Chain of Thought
Shippers Enjoy a Rare Breath of Fresh Air

Shippers Enjoy a Rare Breath of Fresh Air

Conditions worsened for shippers in the month of May as far as overall conditions go, but even so rate increases have been held at bay, as have fuel prices. So while things remain less-than-favorable, as measured by transportation forecasting firm FTR’s monthly Shippers Condition Index, the rest of 2015 could well end up being just barely tolerable as opposed to the downright crummy conditions we’ve seen in recent years.

The Shippers Conditions Index is a compilation of factors affecting the shippers transport environment. Any reading below zero indicates a less-than-ideal environment for shippers. Readings below 10 signal that conditions for shippers are approaching critical levels, based on available capacity and expected rates. The SCI in May came in at -3.1, which reflects the current manageable capacity utilization, which is expected to remain in place through 2015. Going into 2016, however, conditions are likely to deteriorate as the pressure from expected new regulations will put a significant drag on capacity.

“For most domestic shippers it looks like we are nearing the halfway point of reductions in total costs for over-the-road and rail shipping,” says Jonathan Starks, director of transportation analysis with FTR. “Total transit costs, on a year-over-year basis, have been negative since late in 2014 and are expected to turn positive in late 2015 or early 2016. This has given logistics professionals a small amount of breathing room after the crisis levels that were seen during parts of 2014.”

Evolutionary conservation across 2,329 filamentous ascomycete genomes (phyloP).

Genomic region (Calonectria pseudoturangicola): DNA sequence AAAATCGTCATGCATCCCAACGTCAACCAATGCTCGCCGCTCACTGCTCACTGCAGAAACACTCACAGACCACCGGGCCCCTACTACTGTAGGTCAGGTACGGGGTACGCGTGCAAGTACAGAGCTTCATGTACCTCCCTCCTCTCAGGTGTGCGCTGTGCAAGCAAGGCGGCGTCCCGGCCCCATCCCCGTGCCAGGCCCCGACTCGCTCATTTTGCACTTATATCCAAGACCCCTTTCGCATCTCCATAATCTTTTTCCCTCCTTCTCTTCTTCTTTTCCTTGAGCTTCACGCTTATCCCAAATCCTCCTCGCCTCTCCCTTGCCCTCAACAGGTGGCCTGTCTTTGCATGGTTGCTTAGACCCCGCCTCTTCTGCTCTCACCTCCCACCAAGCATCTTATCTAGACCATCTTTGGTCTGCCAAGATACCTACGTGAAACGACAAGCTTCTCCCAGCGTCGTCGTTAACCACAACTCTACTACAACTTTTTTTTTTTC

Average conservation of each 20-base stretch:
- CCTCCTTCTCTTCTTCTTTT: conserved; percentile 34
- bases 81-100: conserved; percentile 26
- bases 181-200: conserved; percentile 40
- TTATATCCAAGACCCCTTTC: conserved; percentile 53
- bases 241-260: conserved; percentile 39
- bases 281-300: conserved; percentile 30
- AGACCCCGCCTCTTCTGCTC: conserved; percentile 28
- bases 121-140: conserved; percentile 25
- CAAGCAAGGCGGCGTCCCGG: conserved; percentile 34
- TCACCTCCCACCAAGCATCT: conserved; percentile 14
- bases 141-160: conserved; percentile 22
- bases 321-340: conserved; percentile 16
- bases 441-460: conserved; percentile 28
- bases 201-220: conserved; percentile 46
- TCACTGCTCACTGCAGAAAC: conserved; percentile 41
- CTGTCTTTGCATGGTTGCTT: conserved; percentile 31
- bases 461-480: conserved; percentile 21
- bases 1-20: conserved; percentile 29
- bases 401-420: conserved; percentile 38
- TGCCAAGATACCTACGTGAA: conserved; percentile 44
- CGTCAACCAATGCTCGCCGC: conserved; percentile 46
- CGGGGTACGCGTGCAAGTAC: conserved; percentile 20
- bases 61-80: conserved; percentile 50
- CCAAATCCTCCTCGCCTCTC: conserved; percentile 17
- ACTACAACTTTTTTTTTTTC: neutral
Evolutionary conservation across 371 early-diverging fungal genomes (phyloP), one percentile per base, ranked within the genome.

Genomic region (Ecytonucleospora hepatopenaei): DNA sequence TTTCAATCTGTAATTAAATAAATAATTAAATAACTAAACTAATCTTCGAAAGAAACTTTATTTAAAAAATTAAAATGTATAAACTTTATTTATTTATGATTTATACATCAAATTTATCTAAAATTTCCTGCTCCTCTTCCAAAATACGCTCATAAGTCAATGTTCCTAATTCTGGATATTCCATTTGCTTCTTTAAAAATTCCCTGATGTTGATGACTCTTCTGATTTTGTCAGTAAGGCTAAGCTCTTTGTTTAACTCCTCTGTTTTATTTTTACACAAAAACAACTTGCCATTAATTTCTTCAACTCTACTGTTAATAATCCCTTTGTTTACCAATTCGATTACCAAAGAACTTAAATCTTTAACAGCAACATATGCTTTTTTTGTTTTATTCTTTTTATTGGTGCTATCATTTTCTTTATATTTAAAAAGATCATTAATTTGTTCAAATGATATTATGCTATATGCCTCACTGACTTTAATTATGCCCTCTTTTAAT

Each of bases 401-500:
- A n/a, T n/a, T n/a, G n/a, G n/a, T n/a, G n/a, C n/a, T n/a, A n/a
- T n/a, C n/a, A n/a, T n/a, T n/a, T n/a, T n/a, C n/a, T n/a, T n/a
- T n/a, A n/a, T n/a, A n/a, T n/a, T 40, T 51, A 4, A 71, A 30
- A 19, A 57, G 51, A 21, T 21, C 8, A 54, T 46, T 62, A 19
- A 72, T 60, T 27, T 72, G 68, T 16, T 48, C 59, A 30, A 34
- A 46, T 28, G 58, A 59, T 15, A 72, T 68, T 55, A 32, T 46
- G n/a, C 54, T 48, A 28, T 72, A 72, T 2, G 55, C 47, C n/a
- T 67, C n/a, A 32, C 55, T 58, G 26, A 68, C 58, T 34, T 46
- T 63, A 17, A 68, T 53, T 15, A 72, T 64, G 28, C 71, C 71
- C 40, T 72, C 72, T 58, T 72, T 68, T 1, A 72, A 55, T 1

Unfortunately, Starks adds (and there always seems to be an “unfortunately”), shippers won’t be resting easy for long. “Although the industrial sector is disappointing, the economy is still growing and the regulatory environment is getting primed for action in 2016 and 2017. This will once again tighten capacity and force another upward shift in truck pricing that will likely filter through to all modes in some fashion.”

Translation: Expect higher rates as it gets tougher to find available trucks.

[Fresh air photo provided by Thinkstock]

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